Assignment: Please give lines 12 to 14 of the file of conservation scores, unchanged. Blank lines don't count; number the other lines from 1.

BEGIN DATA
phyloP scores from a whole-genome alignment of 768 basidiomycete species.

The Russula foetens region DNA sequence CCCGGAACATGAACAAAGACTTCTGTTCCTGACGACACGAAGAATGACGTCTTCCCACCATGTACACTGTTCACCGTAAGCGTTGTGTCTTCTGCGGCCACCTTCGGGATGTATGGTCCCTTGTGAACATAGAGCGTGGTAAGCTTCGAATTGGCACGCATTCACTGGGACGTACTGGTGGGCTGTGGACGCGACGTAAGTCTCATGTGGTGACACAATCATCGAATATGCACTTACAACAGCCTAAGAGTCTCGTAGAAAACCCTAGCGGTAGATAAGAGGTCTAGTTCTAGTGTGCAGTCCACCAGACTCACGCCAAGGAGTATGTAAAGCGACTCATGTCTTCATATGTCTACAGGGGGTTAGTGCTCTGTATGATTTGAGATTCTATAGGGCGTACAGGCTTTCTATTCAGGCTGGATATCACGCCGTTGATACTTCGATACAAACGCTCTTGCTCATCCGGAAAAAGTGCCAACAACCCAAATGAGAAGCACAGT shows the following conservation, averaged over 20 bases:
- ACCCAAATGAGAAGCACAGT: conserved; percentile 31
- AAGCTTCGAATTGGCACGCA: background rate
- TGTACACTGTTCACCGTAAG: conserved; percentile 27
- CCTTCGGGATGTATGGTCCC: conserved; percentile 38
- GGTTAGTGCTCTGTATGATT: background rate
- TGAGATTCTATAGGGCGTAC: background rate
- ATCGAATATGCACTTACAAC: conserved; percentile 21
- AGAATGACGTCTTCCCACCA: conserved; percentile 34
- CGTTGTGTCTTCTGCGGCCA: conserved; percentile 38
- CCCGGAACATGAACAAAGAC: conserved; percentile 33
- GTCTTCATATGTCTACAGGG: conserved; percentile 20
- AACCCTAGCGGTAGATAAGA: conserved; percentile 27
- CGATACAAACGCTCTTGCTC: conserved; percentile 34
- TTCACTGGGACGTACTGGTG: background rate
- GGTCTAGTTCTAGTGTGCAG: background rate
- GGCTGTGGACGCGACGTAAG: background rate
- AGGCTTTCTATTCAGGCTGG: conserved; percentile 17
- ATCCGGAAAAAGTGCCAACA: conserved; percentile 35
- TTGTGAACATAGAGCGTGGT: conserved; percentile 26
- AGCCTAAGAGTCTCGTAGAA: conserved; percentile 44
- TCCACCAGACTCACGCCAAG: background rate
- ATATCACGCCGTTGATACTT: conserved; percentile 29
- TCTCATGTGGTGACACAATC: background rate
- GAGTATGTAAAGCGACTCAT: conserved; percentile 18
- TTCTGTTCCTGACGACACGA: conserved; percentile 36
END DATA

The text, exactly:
- CCCGGAACATGAACAAAGAC: conserved; percentile 33
- GTCTTCATATGTCTACAGGG: conserved; percentile 20
- AACCCTAGCGGTAGATAAGA: conserved; percentile 27